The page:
The selloff from risk assets continues today, with Asian equities extending this week’s declines, after the S&P 500 posted its biggest single-day drop so far in 2019.
The expanded scope of the US-China conflict, which now officially extends beyond trade and tech, has materially raised the bar on any attempts to reach a compromise ahead of the newly threatened US tariffs by September 1. At the time of writing, it remains to be seen exactly what trade-related measures will be called upon by China in response to the latest move out of the US administration, with Beijing having already pledged “necessary countermeasures”. The signalling out of the world's two largest economies speaks to deteriorating global trade conditions which are set to drag the world economy’s growth projections lower for the year.
How much Yuan weakness will China tolerate?
Another key theme over the near-term is the level of Yuan weakness that will be tolerated by the People’s Bank of China. The PBOC has just set a daily reference rate of 6.9683, compared to Monday’s reference rate of 6.9225, which allows the onshore Yuan to move up to two percent either side of the rate against the US Dollar. While a weaker Yuan preserves some measure of competitiveness for Chinese exports, provided global demand holds up, it may also exert more downward pressure on currencies of trade-reliant economies across Asia and emerging markets.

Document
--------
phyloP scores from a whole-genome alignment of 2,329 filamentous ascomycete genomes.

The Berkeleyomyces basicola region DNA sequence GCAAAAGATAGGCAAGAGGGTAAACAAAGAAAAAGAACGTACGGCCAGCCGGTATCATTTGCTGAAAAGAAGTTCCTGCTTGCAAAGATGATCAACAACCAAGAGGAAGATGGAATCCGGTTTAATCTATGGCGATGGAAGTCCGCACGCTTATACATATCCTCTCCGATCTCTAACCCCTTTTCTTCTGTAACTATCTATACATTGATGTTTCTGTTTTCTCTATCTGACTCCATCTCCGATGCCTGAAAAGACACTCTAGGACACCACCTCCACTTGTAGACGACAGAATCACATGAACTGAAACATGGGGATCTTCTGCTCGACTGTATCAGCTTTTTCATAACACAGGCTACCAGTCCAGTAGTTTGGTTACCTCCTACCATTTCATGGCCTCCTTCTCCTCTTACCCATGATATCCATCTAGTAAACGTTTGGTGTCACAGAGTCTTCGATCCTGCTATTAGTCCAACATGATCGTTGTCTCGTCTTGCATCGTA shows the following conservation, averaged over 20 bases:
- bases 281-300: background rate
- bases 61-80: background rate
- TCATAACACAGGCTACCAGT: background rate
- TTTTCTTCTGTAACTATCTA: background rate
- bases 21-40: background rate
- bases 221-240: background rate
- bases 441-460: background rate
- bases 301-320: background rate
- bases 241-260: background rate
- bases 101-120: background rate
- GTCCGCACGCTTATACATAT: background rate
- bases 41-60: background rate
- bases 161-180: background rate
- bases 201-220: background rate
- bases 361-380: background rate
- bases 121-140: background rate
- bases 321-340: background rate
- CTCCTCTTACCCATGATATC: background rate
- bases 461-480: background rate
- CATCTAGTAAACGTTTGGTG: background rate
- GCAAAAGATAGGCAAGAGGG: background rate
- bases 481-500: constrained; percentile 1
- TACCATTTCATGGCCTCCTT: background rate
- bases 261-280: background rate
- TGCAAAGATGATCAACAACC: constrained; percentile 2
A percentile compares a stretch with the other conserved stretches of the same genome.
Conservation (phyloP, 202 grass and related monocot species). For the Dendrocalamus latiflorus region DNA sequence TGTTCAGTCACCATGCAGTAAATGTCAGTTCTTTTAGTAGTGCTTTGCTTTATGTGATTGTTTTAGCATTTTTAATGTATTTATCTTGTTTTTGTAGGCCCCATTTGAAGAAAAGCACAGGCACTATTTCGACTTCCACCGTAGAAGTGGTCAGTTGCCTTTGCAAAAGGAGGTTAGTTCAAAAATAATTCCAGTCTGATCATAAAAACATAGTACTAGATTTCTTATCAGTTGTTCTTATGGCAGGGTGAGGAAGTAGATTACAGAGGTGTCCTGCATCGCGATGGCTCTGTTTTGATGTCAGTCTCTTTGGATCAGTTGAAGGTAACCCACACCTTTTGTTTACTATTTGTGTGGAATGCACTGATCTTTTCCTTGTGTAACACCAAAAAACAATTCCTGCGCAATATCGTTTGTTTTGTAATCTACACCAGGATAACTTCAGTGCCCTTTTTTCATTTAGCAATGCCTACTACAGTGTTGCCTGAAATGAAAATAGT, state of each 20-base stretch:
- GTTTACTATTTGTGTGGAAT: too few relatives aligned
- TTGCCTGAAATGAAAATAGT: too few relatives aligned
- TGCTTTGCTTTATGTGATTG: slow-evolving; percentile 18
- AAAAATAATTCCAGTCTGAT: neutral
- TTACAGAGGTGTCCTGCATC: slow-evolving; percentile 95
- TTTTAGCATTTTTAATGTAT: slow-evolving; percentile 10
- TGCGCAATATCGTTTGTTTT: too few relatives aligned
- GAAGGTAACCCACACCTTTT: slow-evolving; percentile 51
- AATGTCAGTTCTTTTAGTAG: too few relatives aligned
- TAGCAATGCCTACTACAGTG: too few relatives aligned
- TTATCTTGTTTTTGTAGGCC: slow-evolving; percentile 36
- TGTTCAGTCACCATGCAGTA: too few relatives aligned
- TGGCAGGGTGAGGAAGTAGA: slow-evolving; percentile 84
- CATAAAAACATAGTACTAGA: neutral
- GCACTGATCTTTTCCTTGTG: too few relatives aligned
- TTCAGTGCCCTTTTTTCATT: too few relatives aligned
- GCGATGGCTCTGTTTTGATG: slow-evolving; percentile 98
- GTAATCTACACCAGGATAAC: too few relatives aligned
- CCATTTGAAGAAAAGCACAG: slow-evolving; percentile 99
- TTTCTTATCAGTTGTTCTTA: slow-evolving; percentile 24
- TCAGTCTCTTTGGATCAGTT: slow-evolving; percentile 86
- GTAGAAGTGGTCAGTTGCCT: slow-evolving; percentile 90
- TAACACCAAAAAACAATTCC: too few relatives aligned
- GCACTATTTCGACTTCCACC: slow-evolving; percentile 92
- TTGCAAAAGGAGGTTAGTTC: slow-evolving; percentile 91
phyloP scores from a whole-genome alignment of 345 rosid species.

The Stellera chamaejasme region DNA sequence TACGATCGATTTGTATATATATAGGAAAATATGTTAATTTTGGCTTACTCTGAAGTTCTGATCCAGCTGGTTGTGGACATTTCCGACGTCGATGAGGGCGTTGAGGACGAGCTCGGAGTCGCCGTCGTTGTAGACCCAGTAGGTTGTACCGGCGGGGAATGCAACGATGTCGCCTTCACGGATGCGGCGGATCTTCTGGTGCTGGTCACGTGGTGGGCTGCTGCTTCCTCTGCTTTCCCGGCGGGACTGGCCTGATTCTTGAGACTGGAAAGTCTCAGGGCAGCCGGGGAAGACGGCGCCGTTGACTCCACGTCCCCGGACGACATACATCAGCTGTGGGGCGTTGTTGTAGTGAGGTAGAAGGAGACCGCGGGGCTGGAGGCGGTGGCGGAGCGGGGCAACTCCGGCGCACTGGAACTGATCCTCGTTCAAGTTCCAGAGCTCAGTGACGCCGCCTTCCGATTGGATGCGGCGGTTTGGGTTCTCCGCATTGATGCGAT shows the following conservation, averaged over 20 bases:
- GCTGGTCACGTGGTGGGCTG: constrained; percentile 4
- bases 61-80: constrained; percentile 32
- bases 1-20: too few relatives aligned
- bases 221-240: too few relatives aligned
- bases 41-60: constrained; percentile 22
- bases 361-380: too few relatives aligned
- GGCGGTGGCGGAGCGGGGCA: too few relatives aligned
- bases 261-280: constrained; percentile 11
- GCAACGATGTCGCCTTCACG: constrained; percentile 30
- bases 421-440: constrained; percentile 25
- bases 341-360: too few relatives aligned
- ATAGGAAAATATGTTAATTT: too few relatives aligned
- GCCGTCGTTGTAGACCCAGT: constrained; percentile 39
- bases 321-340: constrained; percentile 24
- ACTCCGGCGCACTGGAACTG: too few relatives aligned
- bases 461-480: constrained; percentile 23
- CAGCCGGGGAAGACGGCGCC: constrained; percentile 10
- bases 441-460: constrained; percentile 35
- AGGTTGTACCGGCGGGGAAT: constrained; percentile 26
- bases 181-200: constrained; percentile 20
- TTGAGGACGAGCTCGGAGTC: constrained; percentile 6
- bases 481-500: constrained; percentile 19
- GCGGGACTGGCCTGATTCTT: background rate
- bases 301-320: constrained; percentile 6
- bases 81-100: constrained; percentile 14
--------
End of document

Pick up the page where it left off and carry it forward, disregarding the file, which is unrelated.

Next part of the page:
Heightened US-China tensions adds to ‘Go for Gold’ mantra
The rapid and unexpected escalation in US-China tensions has sent markets scurrying towards safe-haven assets. Gold now has the psychological $1500 level in its sights, with Bullion prices having breached $1470 at the time of writing.
With alarms ringing over the projected path for the global economy that has been already dented by US-China trade tensions, investors are increasingly willing to park their money in the non-interest-bearing Bullion while ensuring that safe haven assets remain in vogue. The Japanese Yen is now trading below the 106 mark against the US Dollar, while yields on 10-year US Treasuries dipped briefly below 1.70 percent.
US-China conflict’s drag on global growth likely to prompt more Fed rate cuts
A dimmer global outlook should also heighten the prospects of more monetary policy easing out of global central banks, including the Federal Reserve. The Fed Funds Futures now point to a 42 percent chance that the Fed will cut US interest rates by 50 basis points at its September meeting.
Ramped-up expectations over multiple Fed rate cuts in 2019, despite Powell’s recent reluctance to capitulate to the markets’ dovish demands, have resulted in the Dollar index (DXY) unwinding recent gains, with the DXY testing the 97.2 support level at the time of writing.
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